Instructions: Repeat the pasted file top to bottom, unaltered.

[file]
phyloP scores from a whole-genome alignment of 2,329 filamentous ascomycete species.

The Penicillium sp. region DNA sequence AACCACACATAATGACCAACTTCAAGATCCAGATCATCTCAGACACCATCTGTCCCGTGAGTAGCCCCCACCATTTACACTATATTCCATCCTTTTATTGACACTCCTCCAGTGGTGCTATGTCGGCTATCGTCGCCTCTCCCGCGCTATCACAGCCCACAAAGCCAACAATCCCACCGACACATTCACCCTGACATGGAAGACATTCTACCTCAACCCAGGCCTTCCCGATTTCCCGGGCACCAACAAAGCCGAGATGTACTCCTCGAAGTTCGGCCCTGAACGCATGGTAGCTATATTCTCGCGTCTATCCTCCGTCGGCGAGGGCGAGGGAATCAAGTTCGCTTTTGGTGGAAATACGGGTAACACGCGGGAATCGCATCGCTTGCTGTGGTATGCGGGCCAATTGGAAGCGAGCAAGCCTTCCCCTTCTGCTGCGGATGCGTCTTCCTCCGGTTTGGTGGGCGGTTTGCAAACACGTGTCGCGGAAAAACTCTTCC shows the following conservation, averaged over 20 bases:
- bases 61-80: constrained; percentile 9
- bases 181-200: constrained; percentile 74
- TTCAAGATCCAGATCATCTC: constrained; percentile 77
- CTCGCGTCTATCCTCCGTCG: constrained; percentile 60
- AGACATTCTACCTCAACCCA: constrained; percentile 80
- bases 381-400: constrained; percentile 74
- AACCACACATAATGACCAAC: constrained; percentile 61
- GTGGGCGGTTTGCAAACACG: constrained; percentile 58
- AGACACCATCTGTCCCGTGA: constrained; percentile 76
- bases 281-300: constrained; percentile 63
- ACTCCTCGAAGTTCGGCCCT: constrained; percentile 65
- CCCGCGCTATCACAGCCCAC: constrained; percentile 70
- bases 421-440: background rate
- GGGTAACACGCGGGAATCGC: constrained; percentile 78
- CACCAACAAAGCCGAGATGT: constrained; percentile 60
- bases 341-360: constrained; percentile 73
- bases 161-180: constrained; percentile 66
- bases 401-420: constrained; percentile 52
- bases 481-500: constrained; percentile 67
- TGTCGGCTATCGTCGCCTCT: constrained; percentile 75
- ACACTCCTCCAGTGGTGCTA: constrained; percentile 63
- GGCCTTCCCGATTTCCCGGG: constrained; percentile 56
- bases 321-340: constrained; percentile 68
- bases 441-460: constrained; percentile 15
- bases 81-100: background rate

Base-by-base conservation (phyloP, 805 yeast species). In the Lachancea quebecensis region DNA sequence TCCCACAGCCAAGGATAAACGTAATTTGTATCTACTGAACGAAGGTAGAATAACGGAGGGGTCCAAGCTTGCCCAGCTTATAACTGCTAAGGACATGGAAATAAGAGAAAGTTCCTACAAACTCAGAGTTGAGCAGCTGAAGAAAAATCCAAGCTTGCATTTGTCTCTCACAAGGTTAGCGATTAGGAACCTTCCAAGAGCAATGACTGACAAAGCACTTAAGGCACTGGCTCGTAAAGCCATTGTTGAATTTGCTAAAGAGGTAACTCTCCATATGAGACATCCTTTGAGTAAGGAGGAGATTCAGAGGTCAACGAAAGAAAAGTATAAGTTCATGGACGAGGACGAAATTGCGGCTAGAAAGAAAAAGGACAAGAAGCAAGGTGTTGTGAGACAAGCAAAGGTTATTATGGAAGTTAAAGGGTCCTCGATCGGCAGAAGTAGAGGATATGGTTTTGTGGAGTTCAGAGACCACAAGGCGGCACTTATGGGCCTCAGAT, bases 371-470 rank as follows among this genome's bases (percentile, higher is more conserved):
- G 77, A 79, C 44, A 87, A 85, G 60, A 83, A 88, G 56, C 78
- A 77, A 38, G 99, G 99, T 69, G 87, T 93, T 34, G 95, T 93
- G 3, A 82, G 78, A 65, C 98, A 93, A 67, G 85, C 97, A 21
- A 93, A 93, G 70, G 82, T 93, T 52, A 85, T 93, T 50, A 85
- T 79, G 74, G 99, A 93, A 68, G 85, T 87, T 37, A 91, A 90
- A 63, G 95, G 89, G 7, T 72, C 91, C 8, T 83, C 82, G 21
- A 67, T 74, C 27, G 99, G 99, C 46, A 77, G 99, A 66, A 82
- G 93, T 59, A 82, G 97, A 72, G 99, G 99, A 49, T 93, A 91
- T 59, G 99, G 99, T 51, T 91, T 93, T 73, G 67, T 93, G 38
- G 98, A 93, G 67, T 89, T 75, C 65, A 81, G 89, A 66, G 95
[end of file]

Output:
phyloP scores from a whole-genome alignment of 2,329 filamentous ascomycete species.

The Penicillium sp. region DNA sequence AACCACACATAATGACCAACTTCAAGATCCAGATCATCTCAGACACCATCTGTCCCGTGAGTAGCCCCCACCATTTACACTATATTCCATCCTTTTATTGACACTCCTCCAGTGGTGCTATGTCGGCTATCGTCGCCTCTCCCGCGCTATCACAGCCCACAAAGCCAACAATCCCACCGACACATTCACCCTGACATGGAAGACATTCTACCTCAACCCAGGCCTTCCCGATTTCCCGGGCACCAACAAAGCCGAGATGTACTCCTCGAAGTTCGGCCCTGAACGCATGGTAGCTATATTCTCGCGTCTATCCTCCGTCGGCGAGGGCGAGGGAATCAAGTTCGCTTTTGGTGGAAATACGGGTAACACGCGGGAATCGCATCGCTTGCTGTGGTATGCGGGCCAATTGGAAGCGAGCAAGCCTTCCCCTTCTGCTGCGGATGCGTCTTCCTCCGGTTTGGTGGGCGGTTTGCAAACACGTGTCGCGGAAAAACTCTTCC shows the following conservation, averaged over 20 bases:
- bases 61-80: constrained; percentile 9
- bases 181-200: constrained; percentile 74
- TTCAAGATCCAGATCATCTC: constrained; percentile 77
- CTCGCGTCTATCCTCCGTCG: constrained; percentile 60
- AGACATTCTACCTCAACCCA: constrained; percentile 80
- bases 381-400: constrained; percentile 74
- AACCACACATAATGACCAAC: constrained; percentile 61
- GTGGGCGGTTTGCAAACACG: constrained; percentile 58
- AGACACCATCTGTCCCGTGA: constrained; percentile 76
- bases 281-300: constrained; percentile 63
- ACTCCTCGAAGTTCGGCCCT: constrained; percentile 65
- CCCGCGCTATCACAGCCCAC: constrained; percentile 70
- bases 421-440: background rate
- GGGTAACACGCGGGAATCGC: constrained; percentile 78
- CACCAACAAAGCCGAGATGT: constrained; percentile 60
- bases 341-360: constrained; percentile 73
- bases 161-180: constrained; percentile 66
- bases 401-420: constrained; percentile 52
- bases 481-500: constrained; percentile 67
- TGTCGGCTATCGTCGCCTCT: constrained; percentile 75
- ACACTCCTCCAGTGGTGCTA: constrained; percentile 63
- GGCCTTCCCGATTTCCCGGG: constrained; percentile 56
- bases 321-340: constrained; percentile 68
- bases 441-460: constrained; percentile 15
- bases 81-100: background rate

Base-by-base conservation (phyloP, 805 yeast species). In the Lachancea quebecensis region DNA sequence TCCCACAGCCAAGGATAAACGTAATTTGTATCTACTGAACGAAGGTAGAATAACGGAGGGGTCCAAGCTTGCCCAGCTTATAACTGCTAAGGACATGGAAATAAGAGAAAGTTCCTACAAACTCAGAGTTGAGCAGCTGAAGAAAAATCCAAGCTTGCATTTGTCTCTCACAAGGTTAGCGATTAGGAACCTTCCAAGAGCAATGACTGACAAAGCACTTAAGGCACTGGCTCGTAAAGCCATTGTTGAATTTGCTAAAGAGGTAACTCTCCATATGAGACATCCTTTGAGTAAGGAGGAGATTCAGAGGTCAACGAAAGAAAAGTATAAGTTCATGGACGAGGACGAAATTGCGGCTAGAAAGAAAAAGGACAAGAAGCAAGGTGTTGTGAGACAAGCAAAGGTTATTATGGAAGTTAAAGGGTCCTCGATCGGCAGAAGTAGAGGATATGGTTTTGTGGAGTTCAGAGACCACAAGGCGGCACTTATGGGCCTCAGAT, bases 371-470 rank as follows among this genome's bases (percentile, higher is more conserved):
- G 77, A 79, C 44, A 87, A 85, G 60, A 83, A 88, G 56, C 78
- A 77, A 38, G 99, G 99, T 69, G 87, T 93, T 34, G 95, T 93
- G 3, A 82, G 78, A 65, C 98, A 93, A 67, G 85, C 97, A 21
- A 93, A 93, G 70, G 82, T 93, T 52, A 85, T 93, T 50, A 85
- T 79, G 74, G 99, A 93, A 68, G 85, T 87, T 37, A 91, A 90
- A 63, G 95, G 89, G 7, T 72, C 91, C 8, T 83, C 82, G 21
- A 67, T 74, C 27, G 99, G 99, C 46, A 77, G 99, A 66, A 82
- G 93, T 59, A 82, G 97, A 72, G 99, G 99, A 49, T 93, A 91
- T 59, G 99, G 99, T 51, T 91, T 93, T 73, G 67, T 93, G 38
- G 98, A 93, G 67, T 89, T 75, C 65, A 81, G 89, A 66, G 95